3D printing is a form of technology that is taking the world by storm. Although the concept has been around since the 1980’s, it’s only in the past few years that it’s become a legitimate means of manufacturing and prototyping. In fact, major companies like Ford, General Electric and Mattel have already implemented this technology.
As it becomes more sophisticated, it’s projected by Business Insider
to be used in numerous industries including healthcare, engineering, automotive and aerospace just to name a few. Perhaps more interesting is that “the consumer market is the fastest-growing portion of the 3D printing market and many systems are expected to be dual professional/personal use among small business owners or serious hobbyists.”
What is 3D Printing?
According to Tech Target, 3D printing is a manufacturing process that builds layers to create a three-dimensional solid object from a digital model. It starts by first using either computer-aided design or scanning an object with a 3D scanner. From there, the machine builds a succession of layers from the bottom up until there is a finished object. In terms of the materials used, there are several options including thermoplastics, plaster, silicone, aluminum, metal alloys, and even wood fiber.
Now that we have a basic understanding of this process, here’s how businesses can use it for prototyping and why it’s better than using more traditional methods.
While historically the technology was expensive and primarily used by larger companies, recent advances have made the printers much more affordable. Pricing varies considerably, based on material use, accuracy, and print speed, but Amazon now offers 3D printers for under $500, capable of making small, non-critical parts. While most small companies won’t necessarily invest in the technology, there are plenty of vendors who now offer 3D prototyping services at affordable prices. This is good news for product designers, as it allows them to prototype parts to check fit, form, and function before committing to expensive tooling. Prior to 3D printing, these prototypes would have been cost-prohibitive for many design firms.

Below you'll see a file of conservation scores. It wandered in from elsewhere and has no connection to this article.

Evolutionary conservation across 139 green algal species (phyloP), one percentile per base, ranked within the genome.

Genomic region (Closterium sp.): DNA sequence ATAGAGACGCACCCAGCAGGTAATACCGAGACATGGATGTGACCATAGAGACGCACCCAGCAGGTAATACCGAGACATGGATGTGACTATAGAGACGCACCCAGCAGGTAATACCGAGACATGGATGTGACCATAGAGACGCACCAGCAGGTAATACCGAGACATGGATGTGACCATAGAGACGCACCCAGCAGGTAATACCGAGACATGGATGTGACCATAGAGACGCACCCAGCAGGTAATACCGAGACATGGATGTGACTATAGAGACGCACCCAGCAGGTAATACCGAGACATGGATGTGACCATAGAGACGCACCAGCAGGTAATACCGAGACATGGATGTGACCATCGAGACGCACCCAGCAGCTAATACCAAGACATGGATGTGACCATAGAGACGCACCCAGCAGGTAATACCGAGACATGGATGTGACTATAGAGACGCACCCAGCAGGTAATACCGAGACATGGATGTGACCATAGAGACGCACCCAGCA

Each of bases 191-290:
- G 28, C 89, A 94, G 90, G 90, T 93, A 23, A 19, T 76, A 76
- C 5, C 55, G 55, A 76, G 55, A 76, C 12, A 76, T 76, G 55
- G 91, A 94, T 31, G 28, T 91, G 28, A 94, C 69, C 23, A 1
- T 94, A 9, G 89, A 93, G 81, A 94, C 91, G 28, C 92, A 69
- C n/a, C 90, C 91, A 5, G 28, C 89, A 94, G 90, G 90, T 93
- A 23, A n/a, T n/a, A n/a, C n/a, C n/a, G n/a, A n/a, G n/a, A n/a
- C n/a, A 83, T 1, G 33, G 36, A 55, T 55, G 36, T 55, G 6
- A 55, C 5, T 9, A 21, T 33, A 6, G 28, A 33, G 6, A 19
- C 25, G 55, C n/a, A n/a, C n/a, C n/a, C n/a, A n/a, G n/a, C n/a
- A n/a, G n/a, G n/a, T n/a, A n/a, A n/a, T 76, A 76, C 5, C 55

When designing the 100kW OZIP inverter pictured here, we utilized 3D printing to manufacture a prototype housing. This important design step allowed us to check fit, fastener clearance, internal feature clearances, as well as assembly ergonomics before committing to the expense of tooling the production part for injection molding.
For this particular prototype, you can see we also used a transparent material, which let us better see how everything fit with the top on. While 3D design tools make it much easier and faster to design complex products, sometimes there is still no substitute for a physical sample.
When traditional manufacturing techniques, it’s common to expect delays. According to Stratasys, “when taking into account internal design review meetings, order placement, approval processes and other procedures, the total design delay time can be five or 10 times the actual turnaround time when outsourcing.”
On the other hand, 3D printing, either in house or through a rapid prototyping vendor, can expedite this time significantly and businesses are less likely to encounter setbacks. If the original prototype doesn’t turn out as expected, a few adjustments can be made and another version can quickly be made. This way, it’s possible to turn a new idea into a prototype and ultimately bring it market much quicker than using traditional manufacturing methods.
If prototyping is something that a business does frequently and takes seriously, it’s clear that 3D printing should be taken into consideration. The efficiency and affordability make it perfect for companies regardless of the industry. Moving forward, expect businesses to incorporate 3D printed parts into production designs. Part quality is continually improving, and with quick turn time and unsurpassed design flexibility, it already offers advantages for specialized, low volume products.
Photo Source: Wikimedia Commons